Why I Switched from Squarespace to Elementor

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It’s not a secret that I’ve always had a love for Squarespace with their easy-to-use platform and great user interface (UI) and consequently, it has been my go-to platform for some time now.

Things however, started taking a turn for me in 2018 and after having built many sites on SS for myself and my clients, the restrictions of the platform were becoming more and more prominent where eventually, it became difficult to provide workarounds for things that should’ve been easy from the get go.

It’s public knowledge that WordPress holds superiority amongst the website platforms out there and it’s easy to see why – with it being open source, it allows anyone to create themes and plugins and thus, truly boost it’s performance. 

With the likes of Divi, WPBakery and Beaver Builder being leaders in the field, there seemed to be a surge of people building websites on the platform using these builders. This would’ve been fine except for the fact that I just didn’t find any of these to match the Squarespace UI and instead, found them to be rather clunky to work with. In order to build something that catered to my clients’ and their need for an easy to manage platform, I needed to find an alternative.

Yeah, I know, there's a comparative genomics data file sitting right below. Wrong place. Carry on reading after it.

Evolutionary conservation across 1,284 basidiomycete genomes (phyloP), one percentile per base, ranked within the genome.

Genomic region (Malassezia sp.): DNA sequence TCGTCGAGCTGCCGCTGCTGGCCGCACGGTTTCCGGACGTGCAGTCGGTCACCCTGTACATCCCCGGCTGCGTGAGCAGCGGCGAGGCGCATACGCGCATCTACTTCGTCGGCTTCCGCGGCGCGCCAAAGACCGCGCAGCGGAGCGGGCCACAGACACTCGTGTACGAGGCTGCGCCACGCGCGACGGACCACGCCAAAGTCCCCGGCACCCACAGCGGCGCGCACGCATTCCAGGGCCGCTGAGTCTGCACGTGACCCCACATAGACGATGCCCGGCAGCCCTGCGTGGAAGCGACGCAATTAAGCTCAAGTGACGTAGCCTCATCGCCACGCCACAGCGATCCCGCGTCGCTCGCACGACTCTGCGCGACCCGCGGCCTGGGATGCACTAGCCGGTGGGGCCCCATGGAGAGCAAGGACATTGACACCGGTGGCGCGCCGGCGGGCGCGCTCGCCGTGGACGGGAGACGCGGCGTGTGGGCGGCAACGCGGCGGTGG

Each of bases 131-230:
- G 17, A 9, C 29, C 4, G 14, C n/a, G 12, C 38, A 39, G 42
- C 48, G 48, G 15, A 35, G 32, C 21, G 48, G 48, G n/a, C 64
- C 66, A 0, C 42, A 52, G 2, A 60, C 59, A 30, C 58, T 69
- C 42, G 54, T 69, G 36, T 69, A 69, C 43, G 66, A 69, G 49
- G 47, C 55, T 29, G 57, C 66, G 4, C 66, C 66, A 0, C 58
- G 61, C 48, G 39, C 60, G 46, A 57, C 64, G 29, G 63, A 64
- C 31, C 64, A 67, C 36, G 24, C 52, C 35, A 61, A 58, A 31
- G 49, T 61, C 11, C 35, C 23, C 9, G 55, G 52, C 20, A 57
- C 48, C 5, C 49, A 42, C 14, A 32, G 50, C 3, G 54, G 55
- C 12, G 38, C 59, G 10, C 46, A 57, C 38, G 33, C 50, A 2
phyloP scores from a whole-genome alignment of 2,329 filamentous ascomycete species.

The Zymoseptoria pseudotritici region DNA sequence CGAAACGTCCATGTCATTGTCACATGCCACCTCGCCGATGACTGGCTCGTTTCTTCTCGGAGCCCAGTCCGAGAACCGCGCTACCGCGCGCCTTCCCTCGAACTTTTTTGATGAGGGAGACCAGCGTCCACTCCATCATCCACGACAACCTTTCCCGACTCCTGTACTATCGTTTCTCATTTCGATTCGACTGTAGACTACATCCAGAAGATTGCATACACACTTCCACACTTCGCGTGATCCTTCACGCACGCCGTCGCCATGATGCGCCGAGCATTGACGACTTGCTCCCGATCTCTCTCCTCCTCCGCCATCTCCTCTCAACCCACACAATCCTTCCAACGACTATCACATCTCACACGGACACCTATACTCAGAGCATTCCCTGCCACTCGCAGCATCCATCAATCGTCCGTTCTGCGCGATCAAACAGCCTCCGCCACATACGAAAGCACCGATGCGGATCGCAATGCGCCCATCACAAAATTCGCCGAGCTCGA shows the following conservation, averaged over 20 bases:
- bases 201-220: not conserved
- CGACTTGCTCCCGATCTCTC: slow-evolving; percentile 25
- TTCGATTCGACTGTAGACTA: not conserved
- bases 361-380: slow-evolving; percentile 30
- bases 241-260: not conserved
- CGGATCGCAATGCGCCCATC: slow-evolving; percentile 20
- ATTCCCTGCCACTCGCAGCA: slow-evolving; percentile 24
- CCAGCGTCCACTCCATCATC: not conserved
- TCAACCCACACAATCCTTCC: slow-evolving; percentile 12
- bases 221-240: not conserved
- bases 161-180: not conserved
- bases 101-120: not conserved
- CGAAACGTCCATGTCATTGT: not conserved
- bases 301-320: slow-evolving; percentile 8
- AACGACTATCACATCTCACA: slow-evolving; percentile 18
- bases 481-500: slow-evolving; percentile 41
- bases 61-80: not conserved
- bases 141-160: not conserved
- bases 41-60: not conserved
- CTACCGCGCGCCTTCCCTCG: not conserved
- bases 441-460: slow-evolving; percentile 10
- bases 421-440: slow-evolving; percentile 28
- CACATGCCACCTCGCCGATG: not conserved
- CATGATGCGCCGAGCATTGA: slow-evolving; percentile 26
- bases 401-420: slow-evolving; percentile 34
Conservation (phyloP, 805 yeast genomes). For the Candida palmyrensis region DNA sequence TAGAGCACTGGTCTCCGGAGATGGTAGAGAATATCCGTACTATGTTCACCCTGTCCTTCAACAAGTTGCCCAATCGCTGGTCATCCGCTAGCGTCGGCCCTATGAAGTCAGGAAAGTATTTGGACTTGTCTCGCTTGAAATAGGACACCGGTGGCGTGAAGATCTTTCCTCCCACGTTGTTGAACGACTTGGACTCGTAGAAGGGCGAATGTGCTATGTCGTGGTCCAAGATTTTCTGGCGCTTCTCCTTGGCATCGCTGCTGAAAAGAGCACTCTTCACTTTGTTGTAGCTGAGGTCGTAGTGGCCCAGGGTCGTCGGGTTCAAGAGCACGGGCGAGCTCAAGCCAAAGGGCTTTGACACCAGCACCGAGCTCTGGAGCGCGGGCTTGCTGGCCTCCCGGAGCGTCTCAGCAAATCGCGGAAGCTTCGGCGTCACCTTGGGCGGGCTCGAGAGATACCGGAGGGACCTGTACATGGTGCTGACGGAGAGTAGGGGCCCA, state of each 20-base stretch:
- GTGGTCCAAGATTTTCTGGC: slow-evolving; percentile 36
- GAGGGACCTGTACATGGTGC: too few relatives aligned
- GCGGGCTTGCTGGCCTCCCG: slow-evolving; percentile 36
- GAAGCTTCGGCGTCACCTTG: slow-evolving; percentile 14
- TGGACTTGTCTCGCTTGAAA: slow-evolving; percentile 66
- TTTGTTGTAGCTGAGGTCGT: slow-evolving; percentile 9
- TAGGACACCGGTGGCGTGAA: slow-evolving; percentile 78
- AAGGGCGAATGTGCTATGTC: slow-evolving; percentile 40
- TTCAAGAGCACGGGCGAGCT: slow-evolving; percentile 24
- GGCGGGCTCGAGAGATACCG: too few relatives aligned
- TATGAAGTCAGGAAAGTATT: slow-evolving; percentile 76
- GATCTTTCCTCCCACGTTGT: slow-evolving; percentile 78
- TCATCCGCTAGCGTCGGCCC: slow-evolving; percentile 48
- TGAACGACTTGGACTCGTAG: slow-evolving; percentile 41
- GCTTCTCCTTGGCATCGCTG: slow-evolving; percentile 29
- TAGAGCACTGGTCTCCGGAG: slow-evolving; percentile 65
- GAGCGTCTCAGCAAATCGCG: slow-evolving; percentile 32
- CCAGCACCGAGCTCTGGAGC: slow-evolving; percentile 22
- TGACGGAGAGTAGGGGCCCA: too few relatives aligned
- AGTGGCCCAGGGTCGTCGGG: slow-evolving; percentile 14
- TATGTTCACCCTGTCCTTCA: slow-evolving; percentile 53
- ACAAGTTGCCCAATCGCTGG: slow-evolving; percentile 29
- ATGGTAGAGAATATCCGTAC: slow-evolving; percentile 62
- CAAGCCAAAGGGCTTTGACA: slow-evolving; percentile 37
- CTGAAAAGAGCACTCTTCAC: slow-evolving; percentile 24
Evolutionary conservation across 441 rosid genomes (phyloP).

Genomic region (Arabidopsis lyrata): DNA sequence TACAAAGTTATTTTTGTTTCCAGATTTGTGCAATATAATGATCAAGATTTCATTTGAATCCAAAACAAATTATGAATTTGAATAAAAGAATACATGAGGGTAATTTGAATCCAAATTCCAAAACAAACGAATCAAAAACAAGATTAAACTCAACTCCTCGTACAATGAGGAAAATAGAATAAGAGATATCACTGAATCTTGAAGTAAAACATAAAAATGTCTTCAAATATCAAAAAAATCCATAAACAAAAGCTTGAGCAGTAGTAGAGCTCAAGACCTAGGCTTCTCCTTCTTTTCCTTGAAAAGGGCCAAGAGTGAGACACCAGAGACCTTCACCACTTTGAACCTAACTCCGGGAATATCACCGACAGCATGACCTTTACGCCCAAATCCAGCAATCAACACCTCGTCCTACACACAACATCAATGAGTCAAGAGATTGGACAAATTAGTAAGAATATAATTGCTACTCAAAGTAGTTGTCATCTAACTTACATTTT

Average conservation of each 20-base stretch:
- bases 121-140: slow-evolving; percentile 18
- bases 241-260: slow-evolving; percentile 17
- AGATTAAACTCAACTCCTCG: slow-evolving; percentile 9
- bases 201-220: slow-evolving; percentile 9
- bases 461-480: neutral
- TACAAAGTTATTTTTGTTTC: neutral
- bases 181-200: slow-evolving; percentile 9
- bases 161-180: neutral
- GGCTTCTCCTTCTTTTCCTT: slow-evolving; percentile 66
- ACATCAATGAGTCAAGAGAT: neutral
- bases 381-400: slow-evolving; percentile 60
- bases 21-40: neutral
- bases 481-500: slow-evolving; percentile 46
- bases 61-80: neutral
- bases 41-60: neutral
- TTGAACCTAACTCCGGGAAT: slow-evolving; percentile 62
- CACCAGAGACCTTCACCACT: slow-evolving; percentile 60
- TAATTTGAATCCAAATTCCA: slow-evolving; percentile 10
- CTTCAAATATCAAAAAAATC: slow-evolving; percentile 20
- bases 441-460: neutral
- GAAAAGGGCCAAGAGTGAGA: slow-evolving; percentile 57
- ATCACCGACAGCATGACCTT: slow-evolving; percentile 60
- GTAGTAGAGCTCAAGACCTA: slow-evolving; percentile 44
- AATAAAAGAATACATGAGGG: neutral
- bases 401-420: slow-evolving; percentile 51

Fast forward a few months and along came my Elementor discovery. What started out as a “let’s see what all this hype is about” soon turned into “why and how did I not find out about this sooner?!” and from then on, I was converted.

You may be thinking, “hang on, why the sudden change?” and well simply put, the speed, the support and the capabilities that outweighed all the other page builders I had used in the past.

First and foremost, the beauty of Elementor is that you only need a bare-bones theme/framework to work with it. No more clunky themes, additional plugins or coding that slows down your site and conflicts with each other. You can use the standard TwentyNineteen WordPress theme if you wanted (I personally recommend OceanWP or Hello). The plugin comes in two versions; Free and Pro, with the latter allowing you to create custom templates, headers and footers and build out the theme to your hearts content.

Getting into more technical features, it allows you to create dynamic content and global widgets, works seamlessly with custom fields (ACF/Pods etc), allows custom woocommerce pages and has the ability to create any type of website for any industry.

Although I am converted, I do still use Squarespace for those clients who are just wanting something simple and easy to manage and believe there is a need for both platforms – website design is simply not a ‘one size fits all’ approach and should not be treated as such.

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